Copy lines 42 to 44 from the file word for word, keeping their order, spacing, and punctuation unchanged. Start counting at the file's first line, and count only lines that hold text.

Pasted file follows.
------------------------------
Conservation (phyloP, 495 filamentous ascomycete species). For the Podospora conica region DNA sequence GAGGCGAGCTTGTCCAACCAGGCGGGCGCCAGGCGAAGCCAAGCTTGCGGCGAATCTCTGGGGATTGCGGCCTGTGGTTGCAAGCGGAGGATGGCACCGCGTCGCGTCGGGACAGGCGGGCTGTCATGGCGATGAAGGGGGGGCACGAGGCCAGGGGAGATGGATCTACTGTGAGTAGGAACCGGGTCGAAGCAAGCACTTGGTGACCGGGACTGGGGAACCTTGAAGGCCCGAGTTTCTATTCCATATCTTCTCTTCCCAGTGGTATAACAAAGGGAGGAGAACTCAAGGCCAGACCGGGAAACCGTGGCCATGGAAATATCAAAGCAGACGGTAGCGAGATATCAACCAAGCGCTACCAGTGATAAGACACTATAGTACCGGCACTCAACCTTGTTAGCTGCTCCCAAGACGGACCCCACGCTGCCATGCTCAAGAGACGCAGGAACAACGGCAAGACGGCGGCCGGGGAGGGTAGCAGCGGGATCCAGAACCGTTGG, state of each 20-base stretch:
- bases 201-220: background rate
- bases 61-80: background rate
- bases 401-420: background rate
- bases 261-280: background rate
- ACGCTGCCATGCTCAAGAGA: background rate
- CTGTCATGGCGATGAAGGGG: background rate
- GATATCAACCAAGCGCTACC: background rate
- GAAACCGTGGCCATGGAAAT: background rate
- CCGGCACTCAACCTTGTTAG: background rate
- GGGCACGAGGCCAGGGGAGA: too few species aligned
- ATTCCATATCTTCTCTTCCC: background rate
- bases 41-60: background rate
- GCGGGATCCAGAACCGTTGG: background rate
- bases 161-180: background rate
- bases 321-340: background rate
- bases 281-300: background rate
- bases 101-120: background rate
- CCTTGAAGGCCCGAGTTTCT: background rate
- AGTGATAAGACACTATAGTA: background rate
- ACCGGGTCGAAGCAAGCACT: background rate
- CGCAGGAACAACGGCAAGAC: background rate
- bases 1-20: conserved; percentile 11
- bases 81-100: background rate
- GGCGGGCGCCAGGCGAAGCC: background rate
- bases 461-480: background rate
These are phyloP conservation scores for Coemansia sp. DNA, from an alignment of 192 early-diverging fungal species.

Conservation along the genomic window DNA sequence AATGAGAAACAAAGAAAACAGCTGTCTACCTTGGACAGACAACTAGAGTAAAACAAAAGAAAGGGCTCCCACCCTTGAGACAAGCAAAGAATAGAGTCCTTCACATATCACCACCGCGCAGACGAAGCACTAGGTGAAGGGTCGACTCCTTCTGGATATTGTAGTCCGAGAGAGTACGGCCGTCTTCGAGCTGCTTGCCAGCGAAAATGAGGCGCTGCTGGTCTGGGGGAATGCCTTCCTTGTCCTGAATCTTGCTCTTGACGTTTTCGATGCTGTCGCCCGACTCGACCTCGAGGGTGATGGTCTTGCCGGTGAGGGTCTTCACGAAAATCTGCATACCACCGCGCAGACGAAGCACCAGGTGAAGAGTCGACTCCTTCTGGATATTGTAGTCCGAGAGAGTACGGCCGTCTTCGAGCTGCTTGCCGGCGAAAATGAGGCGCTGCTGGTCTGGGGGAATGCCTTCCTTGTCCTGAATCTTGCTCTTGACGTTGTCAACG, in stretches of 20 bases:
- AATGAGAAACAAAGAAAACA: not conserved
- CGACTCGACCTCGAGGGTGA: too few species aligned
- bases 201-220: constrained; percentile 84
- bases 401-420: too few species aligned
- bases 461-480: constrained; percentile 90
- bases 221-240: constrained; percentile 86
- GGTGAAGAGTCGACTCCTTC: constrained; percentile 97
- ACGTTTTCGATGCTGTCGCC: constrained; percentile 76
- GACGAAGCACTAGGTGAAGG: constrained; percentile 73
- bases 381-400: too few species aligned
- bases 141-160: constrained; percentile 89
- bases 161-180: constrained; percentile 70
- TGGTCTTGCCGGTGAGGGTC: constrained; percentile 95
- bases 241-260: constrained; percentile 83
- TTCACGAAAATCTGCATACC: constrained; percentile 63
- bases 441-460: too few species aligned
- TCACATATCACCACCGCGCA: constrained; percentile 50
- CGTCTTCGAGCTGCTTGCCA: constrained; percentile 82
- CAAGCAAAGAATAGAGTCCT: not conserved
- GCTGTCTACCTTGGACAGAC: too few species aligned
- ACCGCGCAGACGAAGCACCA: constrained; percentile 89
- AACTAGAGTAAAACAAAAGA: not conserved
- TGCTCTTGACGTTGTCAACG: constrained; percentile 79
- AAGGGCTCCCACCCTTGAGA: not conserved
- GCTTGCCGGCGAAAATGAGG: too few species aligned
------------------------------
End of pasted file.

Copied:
- bases 241-260: constrained; percentile 83
- TTCACGAAAATCTGCATACC: constrained; percentile 63
- bases 441-460: too few species aligned